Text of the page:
This model was transferred to the Smithsonian from the U.S. Patent Office in the early 20th century along with several other patent models.
 References:
 U.S. Patent records, Google Patents.
 Location
 Currently not on view
 date made
 1892
 patent date
 18930221
 maker
 Corkhill, Jr., Henry R.
 ID Number
 MA.308981
 accession number
 89797
 catalog number
 308981
 patent number
 492142
 Data Source
 National Museum of American History

William W. Wythes CycloElliptoPantograph Patent Model
 Description
 This is the patent model for a drawing devices granted U.S. Patent 21,041 to William W. Wythes on July 27, 1858. “Be it known that I, WILLIAM WYTHES, of the city of Philadelphia and State of Pennsylvania, have invented a new and Improved Instrument for Drawing and Copying.” (U.S. Patent Application). The Smithsonian also owns a patent model by Wythes for a clothmeasuring machine (U.S. Patent 18313). (The original patent drawings and descriptions can be viewed at Google Patents.) Special about this patent model is that the inventor has engraved “Wm W Wythes, inventor” on the large brass disc on the model.
 Wythes was awarded a degree in medicine from Philadelphia College of Medicine in July 1851. He served as an assistant surgeon in the U.S. Volunteers, part of the Union forces, during the Civil War and was singled out in the Official Records of the Union and Confederate Armies, 18611865, as having been a notable member of the Asylum General Hospital in Knoxville during the war.
 An oval shape, the ellipse is one of the four conic sections, the others being the circle, the parabola, and the hyperbola. Ellipses are important curves used in the mathematical sciences. For example, the planets follow elliptical orbits around the sun. Ellipses are required in surveying, engineering, architectural, and machine drawings for two main reasons. First, any circle viewed at an angle will appear to be an ellipse. Second, ellipses were common architectural elements, often used in ceilings, staircases, and windows, and needed to be rendered accurately in drawings. Several types of drawing devices that produce ellipses, called ellipsographs or elliptographs, were developed and patented in the late 19th and early 20th centuries.
 The inventor claimed that the device could draw not only ellipses, but also epicycloids and spirals, thus the “cylco" in the title of the model. An epicycloid is the curve traced by a point on the circumference of a circle as it rolls about another circle. (See Schilling models 1982.0795.01, 1982.0795.02, 1982.0795.03, and 1982.0795.05 in the National Museum of American History collection.) As the name also implies, this device could be used as a pantograph, a mechanical devices used to copy line drawings. As the original drawing is traced, the pencil attached to the opposite end of the devices produces, through a series of linkages, a copy. The copy can also be scaled up or down in size. One common application of a pantograph (before the advent of computers) was to reduce the size of a drawing for use in minting money. For example, the original line drawings found on U.S. bills were fullsize drawings. They were reduced and etched in order to be printed. Pantographs were also used, notably by Thomas Jefferson, for making a copy of a letter as the final draft of the original was being written out.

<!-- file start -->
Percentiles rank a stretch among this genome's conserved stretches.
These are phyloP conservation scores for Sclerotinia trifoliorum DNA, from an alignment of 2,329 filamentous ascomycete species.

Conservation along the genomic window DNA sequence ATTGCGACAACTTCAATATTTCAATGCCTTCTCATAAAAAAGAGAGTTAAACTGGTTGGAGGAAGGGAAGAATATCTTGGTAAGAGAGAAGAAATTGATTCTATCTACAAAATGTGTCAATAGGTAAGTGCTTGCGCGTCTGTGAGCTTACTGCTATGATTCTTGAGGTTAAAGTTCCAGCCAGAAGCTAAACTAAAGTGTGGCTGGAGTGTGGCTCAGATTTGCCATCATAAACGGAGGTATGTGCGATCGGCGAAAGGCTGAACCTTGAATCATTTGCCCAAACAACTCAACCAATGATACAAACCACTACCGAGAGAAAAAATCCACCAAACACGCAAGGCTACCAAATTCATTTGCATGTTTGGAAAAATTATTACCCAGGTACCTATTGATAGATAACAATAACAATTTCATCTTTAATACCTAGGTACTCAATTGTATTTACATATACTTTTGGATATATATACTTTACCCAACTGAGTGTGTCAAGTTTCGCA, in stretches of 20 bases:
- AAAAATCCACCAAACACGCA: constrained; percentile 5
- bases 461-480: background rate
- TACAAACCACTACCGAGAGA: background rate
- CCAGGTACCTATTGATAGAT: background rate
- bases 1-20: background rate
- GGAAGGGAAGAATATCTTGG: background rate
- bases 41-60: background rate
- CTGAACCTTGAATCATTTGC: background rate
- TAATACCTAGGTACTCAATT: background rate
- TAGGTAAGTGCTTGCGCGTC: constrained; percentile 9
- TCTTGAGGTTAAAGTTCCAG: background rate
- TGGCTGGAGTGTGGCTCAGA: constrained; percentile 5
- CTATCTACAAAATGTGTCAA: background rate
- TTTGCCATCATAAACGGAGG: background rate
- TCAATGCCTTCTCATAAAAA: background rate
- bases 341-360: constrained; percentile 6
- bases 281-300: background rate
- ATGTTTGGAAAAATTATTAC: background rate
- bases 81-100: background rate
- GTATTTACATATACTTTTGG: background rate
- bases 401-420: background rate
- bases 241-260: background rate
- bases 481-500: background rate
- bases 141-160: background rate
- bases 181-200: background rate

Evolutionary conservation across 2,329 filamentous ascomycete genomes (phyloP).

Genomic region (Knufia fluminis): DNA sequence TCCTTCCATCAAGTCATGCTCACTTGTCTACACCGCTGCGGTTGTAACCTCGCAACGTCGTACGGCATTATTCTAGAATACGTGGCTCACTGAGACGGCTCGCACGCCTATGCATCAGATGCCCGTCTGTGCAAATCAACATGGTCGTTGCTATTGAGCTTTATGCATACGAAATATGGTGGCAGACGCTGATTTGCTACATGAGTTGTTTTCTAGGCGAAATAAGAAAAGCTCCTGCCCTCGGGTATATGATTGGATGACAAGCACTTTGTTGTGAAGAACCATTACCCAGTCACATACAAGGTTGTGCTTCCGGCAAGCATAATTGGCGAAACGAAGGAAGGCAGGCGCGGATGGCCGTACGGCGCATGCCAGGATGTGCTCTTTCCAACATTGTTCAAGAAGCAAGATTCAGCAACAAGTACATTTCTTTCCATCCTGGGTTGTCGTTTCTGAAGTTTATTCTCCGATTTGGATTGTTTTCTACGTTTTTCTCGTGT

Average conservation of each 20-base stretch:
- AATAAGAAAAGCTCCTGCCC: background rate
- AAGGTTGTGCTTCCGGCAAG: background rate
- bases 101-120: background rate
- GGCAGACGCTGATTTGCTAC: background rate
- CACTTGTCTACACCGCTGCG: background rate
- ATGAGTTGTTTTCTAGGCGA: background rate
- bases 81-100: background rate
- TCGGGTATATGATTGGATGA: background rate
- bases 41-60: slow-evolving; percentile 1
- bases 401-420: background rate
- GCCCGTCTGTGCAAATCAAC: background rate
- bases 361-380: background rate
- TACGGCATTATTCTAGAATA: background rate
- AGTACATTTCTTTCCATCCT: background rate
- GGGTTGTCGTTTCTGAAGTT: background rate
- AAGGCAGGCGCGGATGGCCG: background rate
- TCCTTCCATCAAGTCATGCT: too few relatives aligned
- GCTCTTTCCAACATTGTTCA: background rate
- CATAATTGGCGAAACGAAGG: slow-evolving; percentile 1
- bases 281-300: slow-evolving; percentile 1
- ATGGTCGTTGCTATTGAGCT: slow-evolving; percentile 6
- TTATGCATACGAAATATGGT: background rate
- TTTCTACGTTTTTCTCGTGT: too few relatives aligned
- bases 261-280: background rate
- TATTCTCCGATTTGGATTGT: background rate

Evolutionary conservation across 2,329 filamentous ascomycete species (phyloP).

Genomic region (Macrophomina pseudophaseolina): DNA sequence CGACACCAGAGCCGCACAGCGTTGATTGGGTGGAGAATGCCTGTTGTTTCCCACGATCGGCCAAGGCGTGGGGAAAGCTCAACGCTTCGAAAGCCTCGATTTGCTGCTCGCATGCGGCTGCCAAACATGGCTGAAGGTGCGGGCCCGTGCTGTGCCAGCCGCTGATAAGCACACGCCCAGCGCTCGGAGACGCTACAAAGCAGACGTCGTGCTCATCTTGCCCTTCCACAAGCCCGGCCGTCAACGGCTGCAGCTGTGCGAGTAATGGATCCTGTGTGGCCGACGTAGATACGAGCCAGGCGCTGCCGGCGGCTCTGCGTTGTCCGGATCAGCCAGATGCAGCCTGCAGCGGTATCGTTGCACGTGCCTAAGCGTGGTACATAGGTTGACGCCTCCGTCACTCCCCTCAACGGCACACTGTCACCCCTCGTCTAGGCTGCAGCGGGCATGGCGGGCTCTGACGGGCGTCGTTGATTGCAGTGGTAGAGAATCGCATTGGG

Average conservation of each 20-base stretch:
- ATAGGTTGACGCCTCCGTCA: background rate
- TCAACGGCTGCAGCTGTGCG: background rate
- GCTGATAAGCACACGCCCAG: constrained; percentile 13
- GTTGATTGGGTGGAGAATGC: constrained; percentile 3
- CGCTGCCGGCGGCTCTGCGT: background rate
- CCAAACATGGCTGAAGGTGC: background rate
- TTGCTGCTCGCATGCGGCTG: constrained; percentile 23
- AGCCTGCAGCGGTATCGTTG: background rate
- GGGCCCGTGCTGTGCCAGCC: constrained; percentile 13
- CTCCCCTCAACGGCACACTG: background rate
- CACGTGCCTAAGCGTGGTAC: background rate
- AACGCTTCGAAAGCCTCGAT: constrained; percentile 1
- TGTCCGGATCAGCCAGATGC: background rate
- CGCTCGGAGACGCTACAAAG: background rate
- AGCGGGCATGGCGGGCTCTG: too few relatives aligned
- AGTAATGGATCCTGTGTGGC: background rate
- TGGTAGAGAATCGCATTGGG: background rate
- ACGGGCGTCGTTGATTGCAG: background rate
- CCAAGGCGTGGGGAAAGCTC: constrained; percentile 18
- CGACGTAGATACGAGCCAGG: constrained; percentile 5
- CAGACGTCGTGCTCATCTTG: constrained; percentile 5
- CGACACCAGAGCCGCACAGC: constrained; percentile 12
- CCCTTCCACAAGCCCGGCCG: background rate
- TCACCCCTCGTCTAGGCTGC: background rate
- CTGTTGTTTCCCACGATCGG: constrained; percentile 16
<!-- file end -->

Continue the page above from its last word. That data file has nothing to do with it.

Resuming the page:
The Wythes CycloElliptoPantograph consists of a wooden beam of 38 cm (15 in) long. At one end is a large vertical brass disc with gear teeth on the back. This gear turns a horizontal disc that is attached to a brass beam under the device. There are two movable pieces along the beam. One is the pivot point of the device, under the wooden handle. The other is the writing point below the horizontal brass disc placed along the beam. As the large disc at the end of the beam is turned, the gears cause a chain (similar to a miniature bicycle chain) to circulate along the length of the beam. As the long brass beam beneath the device turns, the smaller brass beam below the movable disc traces a similar shape. By adjusting the location of the pivot point and the small horizontal disc, various shapes are formed. However, it is not clear that all the claims of the inventor are warranted. It appears that only portions of curves or ellipses can be generated. The device was offered in the J. W. Queen “Illustrated Catalogue” of 1859.
 Resources:
 Announcement of the Philadelphia College of Medicine, for the Collegiate Year, 18545, (Philadelphia: King and Baird, 1854), 13.
 Official Records of the Union and Confederate Armies, 18611865, (Washington, D.C.: National Archives, Microcopy 262, 1959), 537.
 Location
 Currently not on view
 date made
 1858
 maker
 Wythes, William W.
 ID Number
 MA.308910
 accession number
 89797
 catalog number
 308910
 Data Source
 National Museum of American History